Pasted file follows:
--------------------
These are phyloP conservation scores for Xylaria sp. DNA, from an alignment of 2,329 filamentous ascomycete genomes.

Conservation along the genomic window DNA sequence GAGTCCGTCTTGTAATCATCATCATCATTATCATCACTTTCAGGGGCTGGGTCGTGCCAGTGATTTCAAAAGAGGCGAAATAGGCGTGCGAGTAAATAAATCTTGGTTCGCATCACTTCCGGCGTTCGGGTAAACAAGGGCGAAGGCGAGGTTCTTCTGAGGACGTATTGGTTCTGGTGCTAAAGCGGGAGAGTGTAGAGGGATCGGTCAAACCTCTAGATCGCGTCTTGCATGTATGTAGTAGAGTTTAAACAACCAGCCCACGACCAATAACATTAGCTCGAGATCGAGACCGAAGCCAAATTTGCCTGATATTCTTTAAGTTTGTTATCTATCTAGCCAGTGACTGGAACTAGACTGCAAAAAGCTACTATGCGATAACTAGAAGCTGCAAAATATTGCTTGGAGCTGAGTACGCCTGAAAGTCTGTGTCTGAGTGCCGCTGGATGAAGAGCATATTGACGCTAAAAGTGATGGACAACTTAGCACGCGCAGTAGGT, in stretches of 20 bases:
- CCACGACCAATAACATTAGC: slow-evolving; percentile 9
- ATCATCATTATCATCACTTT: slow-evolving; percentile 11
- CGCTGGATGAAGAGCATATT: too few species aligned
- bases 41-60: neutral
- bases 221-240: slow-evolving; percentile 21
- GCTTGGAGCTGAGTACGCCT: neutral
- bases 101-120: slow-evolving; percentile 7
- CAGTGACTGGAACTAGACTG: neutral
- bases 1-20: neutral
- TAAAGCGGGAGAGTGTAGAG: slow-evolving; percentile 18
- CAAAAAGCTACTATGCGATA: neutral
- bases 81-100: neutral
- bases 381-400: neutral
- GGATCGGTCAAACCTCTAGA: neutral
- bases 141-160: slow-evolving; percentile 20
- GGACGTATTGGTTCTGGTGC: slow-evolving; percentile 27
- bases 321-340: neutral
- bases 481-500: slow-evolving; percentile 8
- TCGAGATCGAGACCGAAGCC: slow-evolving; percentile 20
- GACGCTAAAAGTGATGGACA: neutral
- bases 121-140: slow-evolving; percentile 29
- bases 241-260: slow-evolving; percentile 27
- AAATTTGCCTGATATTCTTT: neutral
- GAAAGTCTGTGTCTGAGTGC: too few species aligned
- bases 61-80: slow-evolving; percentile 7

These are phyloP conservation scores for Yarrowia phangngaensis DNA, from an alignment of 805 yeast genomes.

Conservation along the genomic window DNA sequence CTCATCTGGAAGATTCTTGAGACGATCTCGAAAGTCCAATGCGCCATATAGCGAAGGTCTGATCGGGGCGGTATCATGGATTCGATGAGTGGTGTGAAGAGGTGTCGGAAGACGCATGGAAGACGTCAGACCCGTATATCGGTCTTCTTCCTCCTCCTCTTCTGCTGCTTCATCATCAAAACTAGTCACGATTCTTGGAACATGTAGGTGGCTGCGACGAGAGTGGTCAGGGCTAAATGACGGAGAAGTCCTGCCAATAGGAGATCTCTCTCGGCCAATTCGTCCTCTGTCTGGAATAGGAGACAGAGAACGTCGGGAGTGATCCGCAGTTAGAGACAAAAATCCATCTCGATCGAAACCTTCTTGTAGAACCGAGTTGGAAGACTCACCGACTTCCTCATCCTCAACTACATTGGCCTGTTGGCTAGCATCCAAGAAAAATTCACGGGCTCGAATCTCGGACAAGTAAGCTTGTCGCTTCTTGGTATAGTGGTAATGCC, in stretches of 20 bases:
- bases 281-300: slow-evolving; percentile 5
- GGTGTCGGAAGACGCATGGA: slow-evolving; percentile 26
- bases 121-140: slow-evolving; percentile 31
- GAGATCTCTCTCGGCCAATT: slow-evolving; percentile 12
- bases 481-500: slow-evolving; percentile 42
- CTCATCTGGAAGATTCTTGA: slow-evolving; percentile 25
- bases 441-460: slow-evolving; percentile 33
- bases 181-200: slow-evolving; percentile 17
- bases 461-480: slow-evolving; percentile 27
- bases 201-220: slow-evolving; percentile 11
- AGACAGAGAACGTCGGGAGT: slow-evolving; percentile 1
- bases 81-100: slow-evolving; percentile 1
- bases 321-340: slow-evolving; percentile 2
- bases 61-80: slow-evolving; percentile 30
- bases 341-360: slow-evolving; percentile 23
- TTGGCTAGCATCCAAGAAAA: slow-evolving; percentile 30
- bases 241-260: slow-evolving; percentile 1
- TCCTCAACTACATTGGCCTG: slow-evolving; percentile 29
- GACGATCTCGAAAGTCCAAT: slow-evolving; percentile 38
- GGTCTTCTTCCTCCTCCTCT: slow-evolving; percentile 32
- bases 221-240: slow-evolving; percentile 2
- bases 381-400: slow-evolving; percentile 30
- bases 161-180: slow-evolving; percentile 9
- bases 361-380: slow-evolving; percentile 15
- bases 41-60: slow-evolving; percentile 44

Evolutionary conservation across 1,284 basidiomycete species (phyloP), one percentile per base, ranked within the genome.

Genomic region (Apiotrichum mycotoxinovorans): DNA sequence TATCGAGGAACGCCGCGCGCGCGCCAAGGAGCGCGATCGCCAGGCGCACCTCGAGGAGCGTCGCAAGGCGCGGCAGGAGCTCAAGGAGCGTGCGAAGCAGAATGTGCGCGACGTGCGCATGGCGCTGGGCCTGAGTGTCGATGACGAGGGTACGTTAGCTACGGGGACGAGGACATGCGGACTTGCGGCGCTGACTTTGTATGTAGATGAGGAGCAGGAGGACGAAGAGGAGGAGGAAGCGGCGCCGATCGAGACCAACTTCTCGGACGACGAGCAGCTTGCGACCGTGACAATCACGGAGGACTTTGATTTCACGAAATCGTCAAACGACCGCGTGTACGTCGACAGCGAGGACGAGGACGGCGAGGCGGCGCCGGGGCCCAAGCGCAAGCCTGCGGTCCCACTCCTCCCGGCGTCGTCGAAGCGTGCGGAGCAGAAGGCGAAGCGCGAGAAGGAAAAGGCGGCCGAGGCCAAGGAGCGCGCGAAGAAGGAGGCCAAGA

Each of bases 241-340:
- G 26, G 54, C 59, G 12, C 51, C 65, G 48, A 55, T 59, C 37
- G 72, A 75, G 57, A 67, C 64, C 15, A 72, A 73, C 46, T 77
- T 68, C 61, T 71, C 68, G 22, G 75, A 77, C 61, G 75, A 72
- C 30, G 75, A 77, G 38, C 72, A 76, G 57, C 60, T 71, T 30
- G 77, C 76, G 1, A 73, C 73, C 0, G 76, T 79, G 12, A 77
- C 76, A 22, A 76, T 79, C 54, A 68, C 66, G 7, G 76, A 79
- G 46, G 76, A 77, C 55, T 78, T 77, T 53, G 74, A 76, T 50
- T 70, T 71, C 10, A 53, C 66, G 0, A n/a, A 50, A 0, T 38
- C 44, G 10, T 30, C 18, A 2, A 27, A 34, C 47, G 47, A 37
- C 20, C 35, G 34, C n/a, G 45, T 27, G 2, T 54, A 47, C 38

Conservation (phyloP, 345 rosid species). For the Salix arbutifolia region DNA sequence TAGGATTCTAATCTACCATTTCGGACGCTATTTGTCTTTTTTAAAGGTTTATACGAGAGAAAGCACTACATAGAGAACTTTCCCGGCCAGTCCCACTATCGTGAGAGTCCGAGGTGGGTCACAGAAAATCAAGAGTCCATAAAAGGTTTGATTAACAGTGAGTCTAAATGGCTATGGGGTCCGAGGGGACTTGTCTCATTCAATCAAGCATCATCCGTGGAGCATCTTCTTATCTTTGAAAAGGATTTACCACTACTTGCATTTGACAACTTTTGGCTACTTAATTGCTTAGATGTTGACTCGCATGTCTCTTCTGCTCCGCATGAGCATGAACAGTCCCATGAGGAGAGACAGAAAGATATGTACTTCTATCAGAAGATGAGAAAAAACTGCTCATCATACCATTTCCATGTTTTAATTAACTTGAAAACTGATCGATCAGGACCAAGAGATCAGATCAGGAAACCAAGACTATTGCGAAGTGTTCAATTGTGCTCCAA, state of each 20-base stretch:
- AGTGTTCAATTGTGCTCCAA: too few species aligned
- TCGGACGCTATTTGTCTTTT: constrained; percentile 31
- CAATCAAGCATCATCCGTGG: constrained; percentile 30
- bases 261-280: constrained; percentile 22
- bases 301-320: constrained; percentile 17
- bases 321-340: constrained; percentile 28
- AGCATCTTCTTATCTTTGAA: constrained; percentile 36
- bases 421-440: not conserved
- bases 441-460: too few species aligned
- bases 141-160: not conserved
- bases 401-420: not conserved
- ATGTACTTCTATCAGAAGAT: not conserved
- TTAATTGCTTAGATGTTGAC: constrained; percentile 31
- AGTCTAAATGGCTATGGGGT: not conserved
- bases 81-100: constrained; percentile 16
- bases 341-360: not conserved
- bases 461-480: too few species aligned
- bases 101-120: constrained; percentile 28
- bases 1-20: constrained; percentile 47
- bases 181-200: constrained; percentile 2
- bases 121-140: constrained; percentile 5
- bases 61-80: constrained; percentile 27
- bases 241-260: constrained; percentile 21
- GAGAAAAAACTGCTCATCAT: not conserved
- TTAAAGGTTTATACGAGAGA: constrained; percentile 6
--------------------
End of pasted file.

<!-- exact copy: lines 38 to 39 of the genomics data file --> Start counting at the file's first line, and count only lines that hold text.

- bases 461-480: slow-evolving; percentile 27
- bases 201-220: slow-evolving; percentile 11